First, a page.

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Monday, July 4, 2011

Celebrating Our Independence

Today is July 4, Independence Day. It is a day many celebrate with cook-outs, parades and fireworks. But how many people stop to think what Independence Day actually means?

Independence Day marks the birth of the United States of America as an independent country, no longer a colony of Great Britain, no longer subject to the at-times tyrannical rules and taxes of the 'mother country'. But beyond that historical fact, for me, it means a time to pause and think about the greatness of America.

I know, we have been going through a rough time economically. Costs are high, far too many Americans are unemployed, the national debt keeps growing by leaps and bounds while Congress and the White House do nothing to deal with the tough choices that must be made. Our soldiers continue to fight and die in two seemingly unwinnable wars on the far side of the world. Attacks on the environment and the animals trying to co-exist with us continue unabated. We seem to have sold our soul to China. Many people are struggling to pay their bills and hold on to their houses. Things look pretty bleak, especially in comparison with the America of days past. Remember the TV series 'Happy Days'? Well, these aren't happy days for many people. Our country seems adrift and less-than-united.

But think about it. We who are fortunate to live in this great country have so many things for which we should be grateful. Food may be expensive, but there are no food shortages. There are programs to help feed those who need assistance. Our country is safe, with no civil wars or ethnic fighting. We are free to move about the country unrestricted, limited only by our desires and our finances, to live wherever we choose to live. We can practice our religion, or no religion, as we wish. If we are American citizens, we are free to vote in elections -- a right not available to people in many countries. In other places, citizens literally risk their lives to cast their ballots.

We can speak our minds without fear of retribution or arrest. We can gather in peaceful protests against the government or a business without fear of being shot or dragged off to an uncertain fate.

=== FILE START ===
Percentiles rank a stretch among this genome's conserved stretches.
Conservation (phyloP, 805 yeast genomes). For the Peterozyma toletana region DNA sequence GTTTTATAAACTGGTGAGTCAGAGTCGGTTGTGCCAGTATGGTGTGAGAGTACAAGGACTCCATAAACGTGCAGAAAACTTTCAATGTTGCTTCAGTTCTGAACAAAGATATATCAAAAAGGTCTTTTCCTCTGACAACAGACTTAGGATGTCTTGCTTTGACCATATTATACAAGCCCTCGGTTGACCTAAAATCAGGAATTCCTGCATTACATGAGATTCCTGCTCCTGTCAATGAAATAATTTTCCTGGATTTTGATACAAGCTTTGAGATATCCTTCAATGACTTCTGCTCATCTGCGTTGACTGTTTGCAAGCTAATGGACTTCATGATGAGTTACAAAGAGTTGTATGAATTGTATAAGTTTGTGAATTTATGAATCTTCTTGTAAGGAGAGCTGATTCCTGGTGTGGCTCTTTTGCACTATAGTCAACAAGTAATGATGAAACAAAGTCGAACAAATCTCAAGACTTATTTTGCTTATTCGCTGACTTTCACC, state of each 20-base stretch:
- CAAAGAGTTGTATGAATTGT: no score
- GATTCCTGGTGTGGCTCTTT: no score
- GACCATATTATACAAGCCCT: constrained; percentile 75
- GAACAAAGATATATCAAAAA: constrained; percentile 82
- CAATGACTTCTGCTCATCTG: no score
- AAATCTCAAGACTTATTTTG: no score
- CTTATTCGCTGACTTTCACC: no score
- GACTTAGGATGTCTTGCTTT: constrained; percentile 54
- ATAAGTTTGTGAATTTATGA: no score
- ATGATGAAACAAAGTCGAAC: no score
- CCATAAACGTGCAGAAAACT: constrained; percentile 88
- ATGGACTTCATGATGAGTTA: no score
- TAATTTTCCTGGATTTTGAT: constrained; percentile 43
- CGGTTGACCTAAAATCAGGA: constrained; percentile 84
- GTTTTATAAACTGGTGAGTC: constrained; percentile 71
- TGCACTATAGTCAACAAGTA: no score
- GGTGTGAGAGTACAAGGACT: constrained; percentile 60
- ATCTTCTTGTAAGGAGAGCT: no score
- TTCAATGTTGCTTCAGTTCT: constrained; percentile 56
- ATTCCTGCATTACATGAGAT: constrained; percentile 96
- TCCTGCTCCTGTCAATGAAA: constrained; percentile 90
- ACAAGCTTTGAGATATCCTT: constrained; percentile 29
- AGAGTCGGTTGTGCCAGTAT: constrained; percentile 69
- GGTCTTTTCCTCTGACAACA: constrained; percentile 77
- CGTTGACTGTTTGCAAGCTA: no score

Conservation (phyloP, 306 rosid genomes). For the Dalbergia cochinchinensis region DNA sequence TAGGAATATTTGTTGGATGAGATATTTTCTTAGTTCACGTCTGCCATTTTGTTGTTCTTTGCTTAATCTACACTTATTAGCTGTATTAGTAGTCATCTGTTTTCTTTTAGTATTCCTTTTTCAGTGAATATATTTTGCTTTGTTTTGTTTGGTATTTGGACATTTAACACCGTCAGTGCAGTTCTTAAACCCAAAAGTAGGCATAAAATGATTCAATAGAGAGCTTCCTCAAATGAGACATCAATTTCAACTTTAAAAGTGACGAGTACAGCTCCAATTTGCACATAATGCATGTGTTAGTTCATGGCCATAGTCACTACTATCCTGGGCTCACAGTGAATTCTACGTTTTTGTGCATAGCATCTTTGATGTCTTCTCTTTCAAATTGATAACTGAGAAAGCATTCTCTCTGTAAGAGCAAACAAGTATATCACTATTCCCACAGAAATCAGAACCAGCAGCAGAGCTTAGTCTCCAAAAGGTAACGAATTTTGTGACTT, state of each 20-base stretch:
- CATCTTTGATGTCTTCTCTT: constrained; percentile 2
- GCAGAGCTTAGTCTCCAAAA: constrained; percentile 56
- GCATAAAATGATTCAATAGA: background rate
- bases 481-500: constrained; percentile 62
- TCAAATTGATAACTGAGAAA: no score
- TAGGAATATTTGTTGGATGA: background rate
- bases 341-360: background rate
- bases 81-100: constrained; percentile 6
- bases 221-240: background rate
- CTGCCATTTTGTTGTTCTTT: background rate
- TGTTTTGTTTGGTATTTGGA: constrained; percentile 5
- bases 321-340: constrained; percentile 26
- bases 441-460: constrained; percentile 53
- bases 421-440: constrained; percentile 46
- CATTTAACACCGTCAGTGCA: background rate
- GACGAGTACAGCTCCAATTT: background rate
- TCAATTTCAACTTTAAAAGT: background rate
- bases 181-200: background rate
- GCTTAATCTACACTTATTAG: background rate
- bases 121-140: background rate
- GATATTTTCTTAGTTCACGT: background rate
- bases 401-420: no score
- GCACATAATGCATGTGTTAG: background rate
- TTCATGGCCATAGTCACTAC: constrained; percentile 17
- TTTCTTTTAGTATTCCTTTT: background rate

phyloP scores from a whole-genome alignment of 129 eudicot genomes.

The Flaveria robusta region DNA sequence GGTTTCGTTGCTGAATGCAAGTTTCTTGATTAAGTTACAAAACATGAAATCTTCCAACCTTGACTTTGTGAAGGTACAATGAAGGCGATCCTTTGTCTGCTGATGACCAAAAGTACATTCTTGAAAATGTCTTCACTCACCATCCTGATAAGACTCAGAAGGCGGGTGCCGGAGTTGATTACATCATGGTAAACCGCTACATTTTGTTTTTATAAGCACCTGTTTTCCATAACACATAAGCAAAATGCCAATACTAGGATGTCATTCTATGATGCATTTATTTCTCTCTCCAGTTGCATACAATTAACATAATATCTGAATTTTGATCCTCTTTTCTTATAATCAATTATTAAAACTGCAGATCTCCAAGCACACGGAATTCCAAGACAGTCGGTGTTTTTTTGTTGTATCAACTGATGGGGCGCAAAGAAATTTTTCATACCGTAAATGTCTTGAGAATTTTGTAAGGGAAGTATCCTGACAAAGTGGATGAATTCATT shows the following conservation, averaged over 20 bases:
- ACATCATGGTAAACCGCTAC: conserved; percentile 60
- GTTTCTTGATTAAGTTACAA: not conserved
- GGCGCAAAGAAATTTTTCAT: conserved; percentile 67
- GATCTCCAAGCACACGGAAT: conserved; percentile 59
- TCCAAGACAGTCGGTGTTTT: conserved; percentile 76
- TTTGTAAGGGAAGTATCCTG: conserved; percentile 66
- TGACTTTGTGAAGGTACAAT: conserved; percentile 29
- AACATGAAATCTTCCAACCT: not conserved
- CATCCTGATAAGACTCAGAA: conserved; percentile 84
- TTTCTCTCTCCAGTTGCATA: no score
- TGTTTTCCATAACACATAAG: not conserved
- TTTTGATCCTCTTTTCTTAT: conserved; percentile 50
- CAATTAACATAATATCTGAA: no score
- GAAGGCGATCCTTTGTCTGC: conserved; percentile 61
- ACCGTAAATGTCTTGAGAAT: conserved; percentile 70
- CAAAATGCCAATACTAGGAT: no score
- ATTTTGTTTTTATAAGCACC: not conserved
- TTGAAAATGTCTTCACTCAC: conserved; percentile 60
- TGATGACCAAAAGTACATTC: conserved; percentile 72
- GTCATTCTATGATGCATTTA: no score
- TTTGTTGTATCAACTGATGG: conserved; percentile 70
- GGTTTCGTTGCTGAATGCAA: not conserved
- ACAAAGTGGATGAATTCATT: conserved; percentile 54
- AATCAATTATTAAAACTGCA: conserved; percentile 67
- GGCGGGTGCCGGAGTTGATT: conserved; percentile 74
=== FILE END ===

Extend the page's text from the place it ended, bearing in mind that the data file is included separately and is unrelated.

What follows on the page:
For me, the best thing about living in America is the chance to decide the course of my own life. That is true independence. I studied what I wanted to study in college. When I wanted to switch careers, nobody told me I couldn't. I vote my conscience. I am free to volunteer and donate money to causes that mean the most to me. I can set up my own Web-based business, with no fear that some government agency might shut it down because I violated some political line of thinking. I can have heated discussions and not fear that my neighbor or relative will report me to the authorities.

All of these great things don't come without a price, of course. Hundreds of thousands of American military personnel are serving in the most dangerous places on Earth -- Iraq, Afghanistan and other countries where simply being American puts them at huge risk. Thousands have died in those two countries alone.

As the saying goes, "Freedom is not free." So on this Independence Day, take a moment between the hamburgers and the parades and the fireworks. Think about those brave men who took the bold step more than 200 years ago to form this great country, facing charges of treason from Great Britain. Think about all those who have served, and who are serving, to make this country great and to keep it free and independent. Think about the many choices and decisions you have been able to make, independent of government influence or coercion.

Then go out and celebrate our country's, and your, independence.